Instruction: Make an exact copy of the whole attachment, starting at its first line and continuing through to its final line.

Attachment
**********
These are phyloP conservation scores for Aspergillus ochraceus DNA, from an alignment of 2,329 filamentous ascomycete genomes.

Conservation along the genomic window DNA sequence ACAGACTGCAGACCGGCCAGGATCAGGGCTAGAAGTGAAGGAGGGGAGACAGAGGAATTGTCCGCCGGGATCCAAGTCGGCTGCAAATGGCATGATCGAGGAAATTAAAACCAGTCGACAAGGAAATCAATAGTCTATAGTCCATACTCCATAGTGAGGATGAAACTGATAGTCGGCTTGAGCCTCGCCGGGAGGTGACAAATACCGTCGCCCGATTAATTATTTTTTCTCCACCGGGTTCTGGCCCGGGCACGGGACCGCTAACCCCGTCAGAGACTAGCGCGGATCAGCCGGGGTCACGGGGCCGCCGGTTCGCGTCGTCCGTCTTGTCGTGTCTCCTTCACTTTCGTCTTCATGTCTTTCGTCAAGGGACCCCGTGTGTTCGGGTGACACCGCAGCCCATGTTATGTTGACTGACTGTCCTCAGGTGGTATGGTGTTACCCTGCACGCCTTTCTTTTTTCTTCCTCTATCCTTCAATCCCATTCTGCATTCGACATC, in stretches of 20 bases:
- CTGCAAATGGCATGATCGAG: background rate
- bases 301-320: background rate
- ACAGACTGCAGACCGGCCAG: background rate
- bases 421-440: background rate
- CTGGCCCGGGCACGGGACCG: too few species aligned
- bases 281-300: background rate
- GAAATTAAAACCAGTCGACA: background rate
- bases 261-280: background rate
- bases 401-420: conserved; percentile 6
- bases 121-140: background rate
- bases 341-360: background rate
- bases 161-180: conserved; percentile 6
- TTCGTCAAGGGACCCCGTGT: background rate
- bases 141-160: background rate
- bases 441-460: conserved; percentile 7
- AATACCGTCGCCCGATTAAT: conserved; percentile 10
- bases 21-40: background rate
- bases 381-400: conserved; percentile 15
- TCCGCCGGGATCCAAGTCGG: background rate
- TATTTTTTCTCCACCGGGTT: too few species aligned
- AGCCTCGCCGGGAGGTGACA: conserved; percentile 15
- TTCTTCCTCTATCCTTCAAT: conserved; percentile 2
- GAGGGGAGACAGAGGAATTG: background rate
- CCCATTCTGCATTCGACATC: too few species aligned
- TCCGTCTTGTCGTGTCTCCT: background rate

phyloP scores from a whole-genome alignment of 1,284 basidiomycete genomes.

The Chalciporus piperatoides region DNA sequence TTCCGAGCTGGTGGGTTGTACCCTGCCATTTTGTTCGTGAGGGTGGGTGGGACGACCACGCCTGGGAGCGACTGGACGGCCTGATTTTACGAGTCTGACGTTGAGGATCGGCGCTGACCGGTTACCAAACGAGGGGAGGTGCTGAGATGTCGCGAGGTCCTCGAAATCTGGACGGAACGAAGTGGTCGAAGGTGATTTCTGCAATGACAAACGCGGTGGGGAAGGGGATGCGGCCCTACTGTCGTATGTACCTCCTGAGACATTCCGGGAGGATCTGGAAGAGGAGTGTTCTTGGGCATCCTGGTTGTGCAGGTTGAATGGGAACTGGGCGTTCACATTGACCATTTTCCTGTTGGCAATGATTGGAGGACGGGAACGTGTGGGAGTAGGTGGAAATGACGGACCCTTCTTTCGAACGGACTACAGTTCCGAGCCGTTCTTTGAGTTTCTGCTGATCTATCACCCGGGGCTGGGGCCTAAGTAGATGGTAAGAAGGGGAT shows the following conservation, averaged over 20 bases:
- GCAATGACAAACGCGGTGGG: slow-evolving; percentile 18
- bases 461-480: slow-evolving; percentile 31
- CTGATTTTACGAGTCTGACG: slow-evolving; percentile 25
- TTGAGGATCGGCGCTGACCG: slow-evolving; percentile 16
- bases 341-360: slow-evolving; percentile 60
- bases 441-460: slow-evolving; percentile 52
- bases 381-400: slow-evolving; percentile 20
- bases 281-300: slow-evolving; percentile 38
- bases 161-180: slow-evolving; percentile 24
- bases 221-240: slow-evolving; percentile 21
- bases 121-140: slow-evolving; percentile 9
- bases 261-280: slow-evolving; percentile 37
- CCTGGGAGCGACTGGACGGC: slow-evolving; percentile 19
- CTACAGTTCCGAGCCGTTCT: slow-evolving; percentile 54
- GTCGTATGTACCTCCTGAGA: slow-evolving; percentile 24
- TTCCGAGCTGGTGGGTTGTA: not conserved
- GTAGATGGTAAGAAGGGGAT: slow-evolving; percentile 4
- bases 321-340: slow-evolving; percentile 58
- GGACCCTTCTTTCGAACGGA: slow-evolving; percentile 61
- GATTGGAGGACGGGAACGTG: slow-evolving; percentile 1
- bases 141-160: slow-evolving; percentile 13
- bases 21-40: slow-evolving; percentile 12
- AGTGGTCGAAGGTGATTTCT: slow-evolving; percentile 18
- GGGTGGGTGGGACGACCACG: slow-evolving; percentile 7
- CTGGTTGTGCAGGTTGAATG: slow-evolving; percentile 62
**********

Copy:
These are phyloP conservation scores for Aspergillus ochraceus DNA, from an alignment of 2,329 filamentous ascomycete genomes.

Conservation along the genomic window DNA sequence ACAGACTGCAGACCGGCCAGGATCAGGGCTAGAAGTGAAGGAGGGGAGACAGAGGAATTGTCCGCCGGGATCCAAGTCGGCTGCAAATGGCATGATCGAGGAAATTAAAACCAGTCGACAAGGAAATCAATAGTCTATAGTCCATACTCCATAGTGAGGATGAAACTGATAGTCGGCTTGAGCCTCGCCGGGAGGTGACAAATACCGTCGCCCGATTAATTATTTTTTCTCCACCGGGTTCTGGCCCGGGCACGGGACCGCTAACCCCGTCAGAGACTAGCGCGGATCAGCCGGGGTCACGGGGCCGCCGGTTCGCGTCGTCCGTCTTGTCGTGTCTCCTTCACTTTCGTCTTCATGTCTTTCGTCAAGGGACCCCGTGTGTTCGGGTGACACCGCAGCCCATGTTATGTTGACTGACTGTCCTCAGGTGGTATGGTGTTACCCTGCACGCCTTTCTTTTTTCTTCCTCTATCCTTCAATCCCATTCTGCATTCGACATC, in stretches of 20 bases:
- CTGCAAATGGCATGATCGAG: background rate
- bases 301-320: background rate
- ACAGACTGCAGACCGGCCAG: background rate
- bases 421-440: background rate
- CTGGCCCGGGCACGGGACCG: too few species aligned
- bases 281-300: background rate
- GAAATTAAAACCAGTCGACA: background rate
- bases 261-280: background rate
- bases 401-420: conserved; percentile 6
- bases 121-140: background rate
- bases 341-360: background rate
- bases 161-180: conserved; percentile 6
- TTCGTCAAGGGACCCCGTGT: background rate
- bases 141-160: background rate
- bases 441-460: conserved; percentile 7
- AATACCGTCGCCCGATTAAT: conserved; percentile 10
- bases 21-40: background rate
- bases 381-400: conserved; percentile 15
- TCCGCCGGGATCCAAGTCGG: background rate
- TATTTTTTCTCCACCGGGTT: too few species aligned
- AGCCTCGCCGGGAGGTGACA: conserved; percentile 15
- TTCTTCCTCTATCCTTCAAT: conserved; percentile 2
- GAGGGGAGACAGAGGAATTG: background rate
- CCCATTCTGCATTCGACATC: too few species aligned
- TCCGTCTTGTCGTGTCTCCT: background rate

phyloP scores from a whole-genome alignment of 1,284 basidiomycete genomes.

The Chalciporus piperatoides region DNA sequence TTCCGAGCTGGTGGGTTGTACCCTGCCATTTTGTTCGTGAGGGTGGGTGGGACGACCACGCCTGGGAGCGACTGGACGGCCTGATTTTACGAGTCTGACGTTGAGGATCGGCGCTGACCGGTTACCAAACGAGGGGAGGTGCTGAGATGTCGCGAGGTCCTCGAAATCTGGACGGAACGAAGTGGTCGAAGGTGATTTCTGCAATGACAAACGCGGTGGGGAAGGGGATGCGGCCCTACTGTCGTATGTACCTCCTGAGACATTCCGGGAGGATCTGGAAGAGGAGTGTTCTTGGGCATCCTGGTTGTGCAGGTTGAATGGGAACTGGGCGTTCACATTGACCATTTTCCTGTTGGCAATGATTGGAGGACGGGAACGTGTGGGAGTAGGTGGAAATGACGGACCCTTCTTTCGAACGGACTACAGTTCCGAGCCGTTCTTTGAGTTTCTGCTGATCTATCACCCGGGGCTGGGGCCTAAGTAGATGGTAAGAAGGGGAT shows the following conservation, averaged over 20 bases:
- GCAATGACAAACGCGGTGGG: slow-evolving; percentile 18
- bases 461-480: slow-evolving; percentile 31
- CTGATTTTACGAGTCTGACG: slow-evolving; percentile 25
- TTGAGGATCGGCGCTGACCG: slow-evolving; percentile 16
- bases 341-360: slow-evolving; percentile 60
- bases 441-460: slow-evolving; percentile 52
- bases 381-400: slow-evolving; percentile 20
- bases 281-300: slow-evolving; percentile 38
- bases 161-180: slow-evolving; percentile 24
- bases 221-240: slow-evolving; percentile 21
- bases 121-140: slow-evolving; percentile 9
- bases 261-280: slow-evolving; percentile 37
- CCTGGGAGCGACTGGACGGC: slow-evolving; percentile 19
- CTACAGTTCCGAGCCGTTCT: slow-evolving; percentile 54
- GTCGTATGTACCTCCTGAGA: slow-evolving; percentile 24
- TTCCGAGCTGGTGGGTTGTA: not conserved
- GTAGATGGTAAGAAGGGGAT: slow-evolving; percentile 4
- bases 321-340: slow-evolving; percentile 58
- GGACCCTTCTTTCGAACGGA: slow-evolving; percentile 61
- GATTGGAGGACGGGAACGTG: slow-evolving; percentile 1
- bases 141-160: slow-evolving; percentile 13
- bases 21-40: slow-evolving; percentile 12
- AGTGGTCGAAGGTGATTTCT: slow-evolving; percentile 18
- GGGTGGGTGGGACGACCACG: slow-evolving; percentile 7
- CTGGTTGTGCAGGTTGAATG: slow-evolving; percentile 62